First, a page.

Wednesday, October 3, 2018

ISWG: October

It's the first Wednesday in October, so it's time to celebrate with the Insecure Writer's Support Group. This month's question is:

How do major life events affect your writing? Has writing ever helped you through something?

This is a good question, coming as it has a week or so after a death in the family.  

I tend to be a very disciplined writer, so major life events often disrupt my regular routine.  Which leads to me not writing when life throws me a curve ball.  Only after the chaos has ended do I get back to the writing.

But those major life events are often great inspiration for stories or characters or finding new ways to express emotions.  So while I don't often write myself through a crisis, those events almost always find their way into my work in some way or another.

Fiction, even if you're writing fantasy or historical fiction, needs to be based on genuine human experiences to resonate with readers.  Major life events force writers to live through new experiences and emotions which can later be mined to give depth and veracity to the stories we write.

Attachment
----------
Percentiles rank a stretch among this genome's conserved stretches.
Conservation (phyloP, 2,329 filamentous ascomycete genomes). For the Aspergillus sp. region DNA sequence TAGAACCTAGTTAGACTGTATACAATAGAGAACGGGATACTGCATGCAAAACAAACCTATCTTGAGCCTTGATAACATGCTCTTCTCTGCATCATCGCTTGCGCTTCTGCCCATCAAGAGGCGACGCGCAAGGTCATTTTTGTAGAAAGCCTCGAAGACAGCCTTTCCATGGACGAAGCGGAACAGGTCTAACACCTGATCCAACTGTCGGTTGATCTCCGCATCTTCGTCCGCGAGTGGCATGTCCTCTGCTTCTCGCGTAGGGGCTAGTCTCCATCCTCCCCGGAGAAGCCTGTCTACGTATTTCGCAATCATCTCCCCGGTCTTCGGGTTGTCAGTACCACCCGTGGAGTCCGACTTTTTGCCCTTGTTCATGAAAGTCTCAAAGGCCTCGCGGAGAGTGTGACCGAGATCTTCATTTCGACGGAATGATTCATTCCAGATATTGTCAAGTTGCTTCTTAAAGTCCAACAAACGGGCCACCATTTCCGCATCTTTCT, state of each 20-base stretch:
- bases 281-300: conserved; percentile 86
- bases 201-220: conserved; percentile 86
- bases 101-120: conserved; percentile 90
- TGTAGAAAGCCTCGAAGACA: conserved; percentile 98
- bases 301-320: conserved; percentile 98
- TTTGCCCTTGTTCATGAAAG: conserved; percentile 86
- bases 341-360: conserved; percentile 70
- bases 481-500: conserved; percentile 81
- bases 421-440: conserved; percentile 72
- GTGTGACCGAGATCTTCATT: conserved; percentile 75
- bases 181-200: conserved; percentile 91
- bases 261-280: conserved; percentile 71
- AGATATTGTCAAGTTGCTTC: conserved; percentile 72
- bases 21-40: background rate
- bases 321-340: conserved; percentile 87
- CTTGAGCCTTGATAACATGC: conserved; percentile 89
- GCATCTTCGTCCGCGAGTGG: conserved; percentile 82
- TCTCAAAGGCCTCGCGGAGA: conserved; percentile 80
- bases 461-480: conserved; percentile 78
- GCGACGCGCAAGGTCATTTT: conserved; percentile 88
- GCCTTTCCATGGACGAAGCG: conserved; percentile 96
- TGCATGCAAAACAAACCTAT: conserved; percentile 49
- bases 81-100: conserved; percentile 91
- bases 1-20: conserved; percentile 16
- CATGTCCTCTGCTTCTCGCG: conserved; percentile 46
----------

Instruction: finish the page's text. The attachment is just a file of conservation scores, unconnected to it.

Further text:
We can imagine how things might feel (losing a parent, giving birth, winning a major award), but until these things have been experienced, we can't fully understand them.  And it shows in the writing. An addict who has been through withdrawal can describe the sensations and sickness far better than someone who has only observed someone withdrawing.

So while major life events don't tend to send me scrambling to my laptop to write my way through them, when the dust settles, each of them adds to my understanding of life and human experience.  Which in turn allows me to write more rounded and realistic characters.


  1. The death of someone close to us is never easy to deal with, but we somehow manage to get through it.
    "Fiction, even if you're writing fantasy or historical fiction, needs to be based on genuine human experiences to resonate with readers." Great advice :-) Happy IWSG day!

    Ronel visiting on Insecure Writer's Support Group day: Course Correction

  2. Sorry about your loss.
    I feel the same. I can't write through life's curve balls, but I often find myself noting things for when I get back to writing.

  3. I'm with you. Life experience gives us the depth required for true character.

  4. Writing can be a comfort, or it can rip up old wounds...

  5. I've done both -- written through things but also written about them later. One results in more raw, angsty writing and the other is deeper somehow.

  6. I'm very sorry you lost a family member.
    Some things we'll never experience but what we do, we can use.

  7. If something totally unexpected happens, I can't write through it. But afterwards, there is always a place for it in the writing somewhere.